3. The bottom switch determines whether the entire memory S1 or S2 is transmitted (position “Norm“) or just a single wave with 256 bytes (position “Wav“). For individual waves, the “Tune” control (or a control voltage at “CV In”) determines which memory page is to be sent or loaded. A sample dump in the “Loop” mode of the lowest switch is not implemented, that would make no sense either.
  4. Transfer data from the A-112:
    • A gate signal at the “Gate In” input or pressing “Man. Trig.” sends a sample dump to the “MIDI Out” output.
    • Alternatively, a sample dump request (e.g. from a DAW) can be received via “MIDI In”, which triggers the sample dump at “MIDI Out”.
  5. Load external data into the A-112:
    • With the switch positions described above, the A-112 is ready to receive a sample dump via “MIDI In”.

Unfortunately, the free downloadable sample dump program for the A-112, which also allows the conversion of Wav files, is now clearly outdated, it only works under DOS (or to a limited extent under Windows 95). Otherwise, Midi sample dumps are also possible with the program MIDI-OX (www.midiox.com) or with most DAWs.

MIDI dump request for the contents of memory S1 or S2:

00 20 20
00 or 01
Start of sysex message
Doepfer Sysex ID
Recall memory of the A-112
00 = memory S1, 01 for S2
End of sysex message

MIDI dump request for individual waves:

00 20 20
[Bit 7-1 der Page] [Bit 0 der Page]
Start of sysex message
Doepfer Sysex ID
A-112 Wave Recall
hexadecimal page number from 1-256 in 8 bits
End of sysex message

The A-112 as an effects device

The A-112 sampler / wavetable oscillator can also be used as an effects device. But you have to be aware that the 8-bit converter of the digital module also has its own “Lo-Fi” sound characteristics. The module offers pitch shifting, delay (with a maximum delay time of 2 seconds) and reverse delay. In addition, the output of one of the three effects can be “frozen” with Freeze.

Caution: When used as an effects device, the contents of memory S2 are overwritten.

Lo-Fi effects!

The A-112 can easily be used as a lo-fi effects processor: set the top switch to the “Eff.” The middle switch is used to select the type of effect: pitch shift (switch position “Pit”), delay (switch position “Del”) or reverse delay (switch position “Rev”). The bottom switch can be used to choose between normal (switch position “Norm”) and “Freeze” mode (switch position “Frz”).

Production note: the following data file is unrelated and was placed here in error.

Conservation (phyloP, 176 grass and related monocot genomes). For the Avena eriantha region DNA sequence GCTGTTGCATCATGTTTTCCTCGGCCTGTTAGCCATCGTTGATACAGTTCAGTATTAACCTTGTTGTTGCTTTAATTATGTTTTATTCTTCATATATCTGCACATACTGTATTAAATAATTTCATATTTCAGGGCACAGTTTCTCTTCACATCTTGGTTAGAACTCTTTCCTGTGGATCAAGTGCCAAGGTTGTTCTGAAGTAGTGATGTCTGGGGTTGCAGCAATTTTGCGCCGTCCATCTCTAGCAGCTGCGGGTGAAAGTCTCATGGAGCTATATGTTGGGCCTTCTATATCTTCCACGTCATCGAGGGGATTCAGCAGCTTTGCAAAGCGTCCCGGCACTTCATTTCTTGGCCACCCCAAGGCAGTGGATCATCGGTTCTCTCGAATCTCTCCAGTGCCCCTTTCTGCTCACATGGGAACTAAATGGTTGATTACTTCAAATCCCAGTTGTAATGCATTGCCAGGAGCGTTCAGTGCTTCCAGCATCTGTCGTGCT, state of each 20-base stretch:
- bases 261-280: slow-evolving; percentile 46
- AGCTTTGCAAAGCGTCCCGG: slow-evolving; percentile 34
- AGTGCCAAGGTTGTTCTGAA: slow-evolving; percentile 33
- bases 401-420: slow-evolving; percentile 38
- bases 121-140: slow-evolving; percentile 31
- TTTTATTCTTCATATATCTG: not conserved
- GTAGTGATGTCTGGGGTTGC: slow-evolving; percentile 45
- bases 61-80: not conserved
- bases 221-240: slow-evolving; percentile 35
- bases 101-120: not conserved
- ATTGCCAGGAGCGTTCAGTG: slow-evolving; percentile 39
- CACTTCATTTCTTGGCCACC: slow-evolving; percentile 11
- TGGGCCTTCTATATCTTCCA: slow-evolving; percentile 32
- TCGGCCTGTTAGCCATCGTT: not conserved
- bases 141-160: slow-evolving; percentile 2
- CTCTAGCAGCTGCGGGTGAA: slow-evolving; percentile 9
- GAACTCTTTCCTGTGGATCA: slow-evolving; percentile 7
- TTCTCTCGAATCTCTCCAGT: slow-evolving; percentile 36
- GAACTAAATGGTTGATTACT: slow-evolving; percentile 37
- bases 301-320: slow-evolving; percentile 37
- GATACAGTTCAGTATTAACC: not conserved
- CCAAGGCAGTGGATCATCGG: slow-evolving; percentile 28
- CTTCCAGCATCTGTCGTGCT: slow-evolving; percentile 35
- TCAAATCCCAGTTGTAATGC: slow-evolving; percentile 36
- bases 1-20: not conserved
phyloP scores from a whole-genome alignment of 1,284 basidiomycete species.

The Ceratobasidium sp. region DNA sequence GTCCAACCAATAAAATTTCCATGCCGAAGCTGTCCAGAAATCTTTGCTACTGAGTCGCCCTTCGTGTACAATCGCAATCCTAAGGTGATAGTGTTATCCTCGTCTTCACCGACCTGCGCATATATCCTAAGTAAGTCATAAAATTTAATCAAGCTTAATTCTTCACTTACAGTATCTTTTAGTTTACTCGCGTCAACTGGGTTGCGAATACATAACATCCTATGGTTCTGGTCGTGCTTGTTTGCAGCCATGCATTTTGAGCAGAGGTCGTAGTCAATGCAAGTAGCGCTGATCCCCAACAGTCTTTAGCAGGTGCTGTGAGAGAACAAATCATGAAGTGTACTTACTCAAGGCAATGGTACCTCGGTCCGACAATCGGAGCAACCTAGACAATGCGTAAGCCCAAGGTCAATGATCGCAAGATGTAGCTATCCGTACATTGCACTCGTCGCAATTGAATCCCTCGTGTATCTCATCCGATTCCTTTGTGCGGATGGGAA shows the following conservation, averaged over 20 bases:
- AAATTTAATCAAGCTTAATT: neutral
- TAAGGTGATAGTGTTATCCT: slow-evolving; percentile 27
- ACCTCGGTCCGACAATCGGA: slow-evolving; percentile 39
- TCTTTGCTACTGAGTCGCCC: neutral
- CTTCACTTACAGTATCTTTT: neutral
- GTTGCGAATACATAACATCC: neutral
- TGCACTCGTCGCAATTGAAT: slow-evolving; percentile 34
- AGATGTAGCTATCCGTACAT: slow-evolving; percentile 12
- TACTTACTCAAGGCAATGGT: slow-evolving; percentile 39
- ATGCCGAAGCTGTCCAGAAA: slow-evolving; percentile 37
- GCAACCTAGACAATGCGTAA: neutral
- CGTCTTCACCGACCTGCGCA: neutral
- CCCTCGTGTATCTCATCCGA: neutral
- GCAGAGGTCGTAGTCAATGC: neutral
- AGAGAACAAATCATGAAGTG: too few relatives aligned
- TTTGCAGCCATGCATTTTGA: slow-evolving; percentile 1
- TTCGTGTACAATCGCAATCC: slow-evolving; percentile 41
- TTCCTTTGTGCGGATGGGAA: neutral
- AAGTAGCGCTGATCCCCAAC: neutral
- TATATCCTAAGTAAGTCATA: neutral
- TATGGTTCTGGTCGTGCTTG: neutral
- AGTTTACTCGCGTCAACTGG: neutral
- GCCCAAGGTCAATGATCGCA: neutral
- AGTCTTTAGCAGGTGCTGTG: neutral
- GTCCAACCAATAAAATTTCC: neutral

The output signal of the A-111-5 Mini Synthesizer is processed using the effects options of the A-112.

Preparation for use as an effects device

Before using the effects, you must set the size of the memory to be used (the memory “S2” will be overwritten):

  1. Switch 1 to “Eff”.
  2. Switch 2 to one of the three effect types as required.
  3. Switch 3 to “Len”.
  4. Now set the desired memory size with the “Tune” control. A large memory area allows longer delay times.

This selection is activated by applying a gate signal to the gate input (or manually triggering the “Trig” button). The effects remain active for the duration of the gate signal, after which they are deactivated again.

Freeze mode:

For Delay, Reverse Delay and Pitch Shift there is also a “Freeze” mode that freezes the currently processed signal. However, to switch over, the “Norm” operating mode must first be aborted:

  • Top switch from “Eff” to “S1” or “S2”, or
  • lowest switch to “Len”.

After that, the lowest switch can be set to “Freeze”.

A change back from “Freeze” mode to normal mode must be done in the same way.

The sampling frequency (and thus the delay time for a given memory size) is controlled with the “Tune” control. The freeze effect for delay, reverse delay or pitch shift is only started with an active gate signal (“Gate In” or “Man. Trig.”).

Pitch Shifter:

Here, too, the “Tune” control is used to set a sampling frequency with which the previously specified memory is read out. However, the audio signals are still written to the memory with a fixed sampling frequency, so that this controller plays back the audio fragments that have just been saved too quickly or too slowly. The size of the previously specified memory determines the “granularity” of the effect. Here, too, the effect is activated by a gate signal (“Gate In” or “Man. Trig.”).

Possible weak point: storage battery

The module uses a small battery to preserve the contents of sample memory even when the A-100 system is turned off. Unfortunately, this battery does not have an unlimited service life and must be checked regularly (at least every 2 years) and replaced if necessary. Small soldering work is required for replacement in order to detach the leads of the battery from the circuit board or to attach them back to the circuit board.